Dozens of campus protests, some counting hundreds of protesters, took place at a wide variety of schools— public and private, elite schools and community colleges, and colleges both predominantly black and majority white. A small sample of these include protests at Morgan State University in Baltimore, Princeton University, the University of Washington in Seattle, the University of Minnesota in Minneapolis, the University of Michigan, Grand Valley State University and Central Michigan University in Michigan, Virginia Commonwealth University, Ohio University and Kent State in Ohio, Xavier University in Chicago, the University of North Carolina, North Carolina State University, the University of Kentucky, Stanford University and Tulane and Loyola Universities in New Orleans.

High school walkouts and sit-ins also took place in major cities, including Philadelphia, Seattle, and Minneapolis, and in smaller cities and towns, including White Plains, New York and Norman, Oklahoma.

The demonstrations took place in spite of an unprecedented mobilization of the police and other security forces. With the clear intention of intimidating workers and youth in advance of the ruling, the Obama administration, mayors and police chiefs across the country had warned that security would be on “high alert” to handle “disturbances”—pronouncements that also implicitly threatened the possibility of police infiltration and provocation. There were few reports, however, of violence.

In St. Louis, along miles from the site where Ferguson cop Darren Wilson murdered 18-year-old Michael Brown on August 9, hundreds of protesters blocked downtown intersections and a bridge over the Mississippi River linking the city to Illinois. Police used pepper spray to disperse the peaceful protests on Interstate 44 near the Edward Jones Dome.

In Seattle, thousands of students walked out of their high schools. Some converged on the University of Washington campus, while other protesters blocked roads. There were at least five arrests after police attacked demonstrators.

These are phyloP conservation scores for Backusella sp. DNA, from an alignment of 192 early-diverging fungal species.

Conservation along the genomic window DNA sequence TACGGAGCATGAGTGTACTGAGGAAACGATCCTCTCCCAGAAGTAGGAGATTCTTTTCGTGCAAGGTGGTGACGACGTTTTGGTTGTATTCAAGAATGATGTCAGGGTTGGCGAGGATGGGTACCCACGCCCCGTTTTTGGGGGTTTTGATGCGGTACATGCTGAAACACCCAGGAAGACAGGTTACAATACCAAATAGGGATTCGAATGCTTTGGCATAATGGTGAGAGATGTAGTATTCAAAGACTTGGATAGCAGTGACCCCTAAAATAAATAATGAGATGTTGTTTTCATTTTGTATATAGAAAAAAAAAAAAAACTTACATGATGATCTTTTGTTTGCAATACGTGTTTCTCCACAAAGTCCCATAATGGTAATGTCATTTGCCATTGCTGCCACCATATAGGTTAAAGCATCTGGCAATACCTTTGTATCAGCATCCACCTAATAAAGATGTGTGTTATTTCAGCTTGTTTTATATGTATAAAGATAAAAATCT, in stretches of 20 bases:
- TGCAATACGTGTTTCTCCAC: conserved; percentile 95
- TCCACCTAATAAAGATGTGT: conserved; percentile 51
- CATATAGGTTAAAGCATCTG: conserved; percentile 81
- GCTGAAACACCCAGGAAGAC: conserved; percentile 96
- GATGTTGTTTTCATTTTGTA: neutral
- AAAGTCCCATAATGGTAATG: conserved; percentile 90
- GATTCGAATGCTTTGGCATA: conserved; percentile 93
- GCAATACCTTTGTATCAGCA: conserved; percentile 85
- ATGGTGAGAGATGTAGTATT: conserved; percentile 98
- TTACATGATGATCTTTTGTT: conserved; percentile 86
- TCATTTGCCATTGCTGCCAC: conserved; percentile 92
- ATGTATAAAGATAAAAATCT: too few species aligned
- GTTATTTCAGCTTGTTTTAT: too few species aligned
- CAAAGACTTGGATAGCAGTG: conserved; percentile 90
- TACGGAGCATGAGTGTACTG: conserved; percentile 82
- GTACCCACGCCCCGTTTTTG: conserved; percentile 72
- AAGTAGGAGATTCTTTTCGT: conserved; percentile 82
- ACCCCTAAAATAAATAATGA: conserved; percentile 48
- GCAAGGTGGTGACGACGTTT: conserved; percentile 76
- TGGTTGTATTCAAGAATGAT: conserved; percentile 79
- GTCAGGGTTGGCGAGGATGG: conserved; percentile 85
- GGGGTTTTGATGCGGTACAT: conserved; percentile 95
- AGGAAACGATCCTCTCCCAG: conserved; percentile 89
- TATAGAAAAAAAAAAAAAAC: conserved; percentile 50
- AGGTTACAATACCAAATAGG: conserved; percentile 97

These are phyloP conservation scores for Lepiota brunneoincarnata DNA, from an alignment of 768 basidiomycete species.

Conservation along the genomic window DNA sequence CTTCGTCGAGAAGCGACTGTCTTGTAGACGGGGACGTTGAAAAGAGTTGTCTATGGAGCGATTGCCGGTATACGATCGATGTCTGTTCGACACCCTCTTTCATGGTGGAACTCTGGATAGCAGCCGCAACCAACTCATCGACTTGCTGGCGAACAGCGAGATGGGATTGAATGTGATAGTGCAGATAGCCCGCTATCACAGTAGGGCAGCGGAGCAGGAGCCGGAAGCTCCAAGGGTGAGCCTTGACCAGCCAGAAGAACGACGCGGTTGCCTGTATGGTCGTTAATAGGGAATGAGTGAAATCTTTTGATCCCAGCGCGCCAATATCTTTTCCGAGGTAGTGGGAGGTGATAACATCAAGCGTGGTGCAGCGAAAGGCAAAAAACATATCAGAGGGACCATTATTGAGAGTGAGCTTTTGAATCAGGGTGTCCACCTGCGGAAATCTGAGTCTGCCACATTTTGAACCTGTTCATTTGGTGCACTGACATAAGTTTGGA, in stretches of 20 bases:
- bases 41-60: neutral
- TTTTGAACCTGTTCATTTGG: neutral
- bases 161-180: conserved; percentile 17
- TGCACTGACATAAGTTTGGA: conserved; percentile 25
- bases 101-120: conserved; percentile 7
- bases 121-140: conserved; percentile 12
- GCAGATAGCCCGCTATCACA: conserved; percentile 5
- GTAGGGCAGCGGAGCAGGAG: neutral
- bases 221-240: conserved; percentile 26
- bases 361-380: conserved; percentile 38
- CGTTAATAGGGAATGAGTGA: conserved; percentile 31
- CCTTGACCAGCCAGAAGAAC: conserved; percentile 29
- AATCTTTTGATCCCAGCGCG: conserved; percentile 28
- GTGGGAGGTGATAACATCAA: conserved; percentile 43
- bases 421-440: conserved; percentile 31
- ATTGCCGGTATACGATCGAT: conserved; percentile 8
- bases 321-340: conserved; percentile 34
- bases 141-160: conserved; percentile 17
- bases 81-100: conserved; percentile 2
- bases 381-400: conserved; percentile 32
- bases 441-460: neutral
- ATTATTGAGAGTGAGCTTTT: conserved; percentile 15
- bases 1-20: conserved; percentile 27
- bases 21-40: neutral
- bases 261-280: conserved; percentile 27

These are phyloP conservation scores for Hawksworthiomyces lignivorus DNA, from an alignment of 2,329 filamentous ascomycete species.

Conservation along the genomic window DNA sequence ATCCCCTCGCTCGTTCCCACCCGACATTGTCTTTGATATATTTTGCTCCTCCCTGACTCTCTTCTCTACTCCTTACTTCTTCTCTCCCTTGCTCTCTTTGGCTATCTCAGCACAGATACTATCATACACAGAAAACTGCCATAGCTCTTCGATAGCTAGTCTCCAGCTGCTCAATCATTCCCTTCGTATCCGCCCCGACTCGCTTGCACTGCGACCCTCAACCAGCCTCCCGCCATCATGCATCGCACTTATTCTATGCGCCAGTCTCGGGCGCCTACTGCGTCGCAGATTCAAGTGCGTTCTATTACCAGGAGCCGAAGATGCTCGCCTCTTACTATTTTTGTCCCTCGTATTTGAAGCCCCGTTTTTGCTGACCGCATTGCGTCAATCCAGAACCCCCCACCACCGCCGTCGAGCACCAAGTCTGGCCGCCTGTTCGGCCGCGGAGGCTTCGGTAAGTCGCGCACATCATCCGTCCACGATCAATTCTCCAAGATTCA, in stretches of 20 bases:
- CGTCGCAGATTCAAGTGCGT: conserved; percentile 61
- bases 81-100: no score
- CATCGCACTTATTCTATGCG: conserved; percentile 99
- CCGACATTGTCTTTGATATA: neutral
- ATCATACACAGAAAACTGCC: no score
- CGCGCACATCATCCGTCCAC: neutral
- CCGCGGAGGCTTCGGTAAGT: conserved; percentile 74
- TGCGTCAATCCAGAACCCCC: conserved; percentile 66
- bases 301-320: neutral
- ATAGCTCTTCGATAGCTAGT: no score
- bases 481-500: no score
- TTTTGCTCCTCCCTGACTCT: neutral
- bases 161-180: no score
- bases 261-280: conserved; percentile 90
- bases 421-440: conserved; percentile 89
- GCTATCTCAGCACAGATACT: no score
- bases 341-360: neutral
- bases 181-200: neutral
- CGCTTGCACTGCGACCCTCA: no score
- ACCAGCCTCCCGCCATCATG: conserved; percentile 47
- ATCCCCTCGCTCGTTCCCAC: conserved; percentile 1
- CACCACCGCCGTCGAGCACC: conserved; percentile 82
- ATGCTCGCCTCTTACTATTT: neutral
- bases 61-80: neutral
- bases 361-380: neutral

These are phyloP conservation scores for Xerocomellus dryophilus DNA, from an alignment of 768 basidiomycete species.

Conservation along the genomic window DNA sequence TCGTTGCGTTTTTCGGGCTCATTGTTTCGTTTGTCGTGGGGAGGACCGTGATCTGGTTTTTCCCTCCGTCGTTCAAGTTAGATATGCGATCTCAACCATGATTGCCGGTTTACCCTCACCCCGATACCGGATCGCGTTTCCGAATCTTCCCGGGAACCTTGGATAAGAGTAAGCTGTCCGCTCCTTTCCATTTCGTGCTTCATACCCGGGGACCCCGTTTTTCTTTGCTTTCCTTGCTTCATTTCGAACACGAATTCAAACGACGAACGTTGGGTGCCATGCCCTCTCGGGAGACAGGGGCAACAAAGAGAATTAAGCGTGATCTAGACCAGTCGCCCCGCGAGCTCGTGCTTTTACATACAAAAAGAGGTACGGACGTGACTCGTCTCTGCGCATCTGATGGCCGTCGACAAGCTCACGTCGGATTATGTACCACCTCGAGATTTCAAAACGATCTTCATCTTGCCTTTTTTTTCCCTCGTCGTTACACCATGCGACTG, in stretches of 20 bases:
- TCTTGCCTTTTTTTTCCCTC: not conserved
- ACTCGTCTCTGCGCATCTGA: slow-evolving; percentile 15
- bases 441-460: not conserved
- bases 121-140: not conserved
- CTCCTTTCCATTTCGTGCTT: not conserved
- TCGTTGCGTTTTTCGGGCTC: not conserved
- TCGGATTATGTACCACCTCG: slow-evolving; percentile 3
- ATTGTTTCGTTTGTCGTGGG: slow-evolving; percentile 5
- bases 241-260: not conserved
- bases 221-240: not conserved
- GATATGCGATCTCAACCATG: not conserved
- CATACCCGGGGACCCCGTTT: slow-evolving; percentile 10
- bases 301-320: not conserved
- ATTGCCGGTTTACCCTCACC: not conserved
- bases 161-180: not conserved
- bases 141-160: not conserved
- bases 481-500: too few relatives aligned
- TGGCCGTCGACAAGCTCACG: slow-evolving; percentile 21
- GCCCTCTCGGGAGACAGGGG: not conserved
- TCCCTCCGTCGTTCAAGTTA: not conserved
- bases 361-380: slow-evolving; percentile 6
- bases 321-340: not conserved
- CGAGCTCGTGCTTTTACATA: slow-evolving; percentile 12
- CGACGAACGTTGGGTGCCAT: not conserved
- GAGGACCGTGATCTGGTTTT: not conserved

“Out of nowhere, the cops started pushing us back with their bikes, started pepper spraying us in the face,” said young protester Todd Peralta. “I got sprayed. He got sprayed. A group of people got sprayed that were right there in front. We were just protesting. Simply protesting.”

The University of Southern California in Los Angeles was placed on “lockdown” on Monday night after “a large contingent of protesters” gathered on campus after the ruling, according to a local news report.

In Oakland police arrested 43 protesters Monday night. A crowd that gathered at an intersection near city hall grew to over 500. Protesters lay in the middle of an intersection in silent protest, then marched down Broadway shouting, “Hands up, don’t shoot,” and “Black lives matter—all lives matter.”

Oakland was the site of the 2009 police murder of 22-year-old Oscar Grant, which was captured on videotape. Nevertheless, the killer, officer Johannes Mehserle, was not convicted of murder.

Ferguson shooting: Protests spread across US: here.

AS FERGUSON SMOLDERS, NATIONWIDE PROTESTS CONTINUE “The sparks of outrage that started in Ferguson, Missouri, have ignited a firestorm of protests across the country … More than 170 protests sprouted up … Tuesday. Some demonstrations blocked bridges, tunnels and major highways. But unlike the violence that erupted in Ferguson on Monday night, most of the crowds were peaceful.” HuffPost has mapped out where protests are happening in your area.

MORE THAN MICHAEL BROWN “It’s important to note that this case has never been about just one police officer. The spotlight on Ferguson has revealed with a renewed, sharper focus a deep divide in our society highlighting persistent systemic inequalities.” [HuffPost]

Rare mushroom discovery in the Netherlands


Agaricus subfloccosus, photo by Piet Brouwer

Translated from the Dutch mycological society:

Wednesday, November 26th, 2014

In the park surrounding Recreatieplas Twiske, close to Oostzaan, there was an extraordinary discovery. During a walk of two members of the mycological society a group of mushrooms was found. The flawless specimens stood out because of their subtle beauty and photos were made. After identification they turned out to be Agaricus subfloccosus, a very rare Red List species that is threatened with extinction.

The Spanish civil war and British artists


This video is called Pablo Picasso – Guernica (1937).

By Christine Lindey in Britain:

Exhibition Review: Conscience and Conflict: British Artists and the Spanish civil war

Tuesday 25th November 2014

CHRISTINE LINDEY recommends an exhibition of art inspired by the Spanish civil war

THE momentous interwar years between 1918 and 1939 galvanised British artists into political commitment. Inspired by the Bolshevik revolution, and appalled by the rise of fascism and the deprivation caused by the great depression, many turned to the left. Defence of the Spanish republic against the 1936 fascist insurrection united the anti-fascist peace movement.